Around 3 a.m. EDT Thursday, the House of Representatives adjourned for the Independence Day recess without passing a slate of bills, including H.R. 5210, the Patient Access to Durable Medical Equipment Act of 2016 (PADME). Wednesday afternoon H.R. 5210, after a great deal of hard work from House lead sponsors over the past few days, had been scheduled to be voted on under a suspension of House rules. Before the legislation was scheduled to be voted on, however, House Democrats conducted a “sit-in” on the House floor, putting the House into recess and freezing any further legislative business for the remainder of the day. Around 1 a.m. EDT Thursday, the House adjourned for the Wednesday legislative day and would gavel in and out once again for the Thursday legislative day, beginning the Independence Day recess without being able to pass the bills under the suspension calendar.
There has been a lot of behind-the-scenes work going on with congressional offices and industry leaders, which led to last minute changes to the PADME bill. After a few minor delays in the Senate, S. 2736 cleared the hotline process and was unanimously passed on Tuesday. Unfortunately, the bill did not make it to the House before the deadline to be placed on the House suspension calendar. We greatly appreciate the efforts that Sens. John Thune (R-S.D.) and Heidi Heitkamp (D-N.D.) put forth so far, as their offices worked extremely hard to get this legislation cleared and on to the House. The grassroots efforts and calls last week were vital to getting this legislation passed and are still vital to our efforts moving forward.
Due to the of the delay in passage of S. 2736, lead sponsors in the House made the decision to move forward with revised language to delay the final cuts to reimbursement for a period of three months. This would delay the July reimbursement cuts until October 1. The legislation still includes the same provisions that bring greater transparency and accountability to CMS for the competitive bidding program. It was determined that the only chance of passage at the last minute was to use a different pay-for. This gave the House a fighting chance for the July cuts to be delayed this year as the Senate would have the opportunity to pass the new legislation next week. It is thought that a three-month delay gives the industry a strong chance for a long-term fix to be implemented. September is when a budget must be passed, which presents an open opportunity for this legislation to be a part of a larger legislative vehicle.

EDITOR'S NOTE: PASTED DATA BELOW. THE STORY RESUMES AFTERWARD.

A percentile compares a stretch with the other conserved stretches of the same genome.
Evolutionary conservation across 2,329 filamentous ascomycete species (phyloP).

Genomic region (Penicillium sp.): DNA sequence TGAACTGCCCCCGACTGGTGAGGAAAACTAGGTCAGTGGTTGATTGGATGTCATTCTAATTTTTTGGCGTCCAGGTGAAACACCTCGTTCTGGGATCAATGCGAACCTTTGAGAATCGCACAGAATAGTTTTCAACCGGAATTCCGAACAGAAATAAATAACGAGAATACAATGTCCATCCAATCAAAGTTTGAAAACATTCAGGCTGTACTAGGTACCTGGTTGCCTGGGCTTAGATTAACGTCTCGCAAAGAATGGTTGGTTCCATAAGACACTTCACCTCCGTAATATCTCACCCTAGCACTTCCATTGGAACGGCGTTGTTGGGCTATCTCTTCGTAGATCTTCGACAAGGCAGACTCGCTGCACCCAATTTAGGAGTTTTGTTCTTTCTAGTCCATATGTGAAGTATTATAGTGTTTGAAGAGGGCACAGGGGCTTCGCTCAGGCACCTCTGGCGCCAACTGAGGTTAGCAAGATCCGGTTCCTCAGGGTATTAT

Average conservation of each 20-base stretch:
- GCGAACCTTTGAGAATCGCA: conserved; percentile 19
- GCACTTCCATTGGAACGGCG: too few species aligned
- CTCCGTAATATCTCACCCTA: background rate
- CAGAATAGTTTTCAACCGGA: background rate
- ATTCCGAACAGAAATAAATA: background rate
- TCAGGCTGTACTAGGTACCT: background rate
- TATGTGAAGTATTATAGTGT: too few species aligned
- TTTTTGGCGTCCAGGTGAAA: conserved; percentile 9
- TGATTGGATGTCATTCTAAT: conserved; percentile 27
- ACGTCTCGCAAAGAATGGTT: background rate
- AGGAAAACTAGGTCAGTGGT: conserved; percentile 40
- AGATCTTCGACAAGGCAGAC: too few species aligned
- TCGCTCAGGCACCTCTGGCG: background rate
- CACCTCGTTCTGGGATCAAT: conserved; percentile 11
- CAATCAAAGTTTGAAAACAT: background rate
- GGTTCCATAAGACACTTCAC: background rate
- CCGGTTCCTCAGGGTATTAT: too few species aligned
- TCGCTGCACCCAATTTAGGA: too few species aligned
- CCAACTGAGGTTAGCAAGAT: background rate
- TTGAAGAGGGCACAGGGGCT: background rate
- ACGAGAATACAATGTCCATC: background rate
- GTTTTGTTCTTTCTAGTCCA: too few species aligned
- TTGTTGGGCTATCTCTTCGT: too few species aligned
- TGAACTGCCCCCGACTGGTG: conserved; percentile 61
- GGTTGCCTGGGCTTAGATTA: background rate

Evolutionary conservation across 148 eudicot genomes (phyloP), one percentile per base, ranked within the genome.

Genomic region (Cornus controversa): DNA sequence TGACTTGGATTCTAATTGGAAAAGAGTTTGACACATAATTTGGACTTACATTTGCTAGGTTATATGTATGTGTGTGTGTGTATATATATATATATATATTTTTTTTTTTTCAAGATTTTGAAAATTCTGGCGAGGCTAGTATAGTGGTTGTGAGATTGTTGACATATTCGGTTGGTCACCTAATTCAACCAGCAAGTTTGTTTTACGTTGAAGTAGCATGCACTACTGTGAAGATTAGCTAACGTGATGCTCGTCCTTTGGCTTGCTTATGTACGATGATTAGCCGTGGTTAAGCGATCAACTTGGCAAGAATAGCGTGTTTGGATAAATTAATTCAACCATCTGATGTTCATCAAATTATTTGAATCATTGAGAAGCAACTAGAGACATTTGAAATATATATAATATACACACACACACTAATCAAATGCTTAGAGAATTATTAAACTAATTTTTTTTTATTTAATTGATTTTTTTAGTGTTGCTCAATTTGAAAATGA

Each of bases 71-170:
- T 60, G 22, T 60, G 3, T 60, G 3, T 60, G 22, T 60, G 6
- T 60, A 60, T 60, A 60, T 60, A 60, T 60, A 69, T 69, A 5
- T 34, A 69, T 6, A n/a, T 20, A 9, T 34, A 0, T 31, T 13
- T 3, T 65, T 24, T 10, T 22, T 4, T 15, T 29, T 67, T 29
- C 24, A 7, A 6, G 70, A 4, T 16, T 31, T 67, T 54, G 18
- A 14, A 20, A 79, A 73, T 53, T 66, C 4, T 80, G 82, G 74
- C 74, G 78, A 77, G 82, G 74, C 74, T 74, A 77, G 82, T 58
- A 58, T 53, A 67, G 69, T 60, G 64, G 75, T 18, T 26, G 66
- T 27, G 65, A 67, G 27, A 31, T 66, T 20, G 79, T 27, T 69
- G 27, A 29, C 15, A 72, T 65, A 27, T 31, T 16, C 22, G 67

Where do we go from here and is it too late now?
As it stands, H.R. 5210 with the three-month delay had to be put on the suspension calendar, and lead sponsors felt that the changes were crucial to the bill’s success, given the circumstances and environment in the House. Having H.R. 5210 is on the suspension calendar; S. 2736 was passed unanimously by all 100 senators and can be voted on by the House. These give the industry multiple options moving forward into July. VGM’s John Gallagher met with the lead sponsors of the bills in Washington, D.C., earlier today to craft a game plan moving forward. Industry champions in Congress are not giving up the fight and will work diligently through the recess to get this legislation passed upon the return of Congress.
Thank you for your efforts and continued support as we work towards getting this delay implemented. VGM is working closely with AAHomecare, state leaders and other industry stakeholders to protect rural providers. We will have a grassroots call to action once we have a clear strategy and direction, so please stay tuned.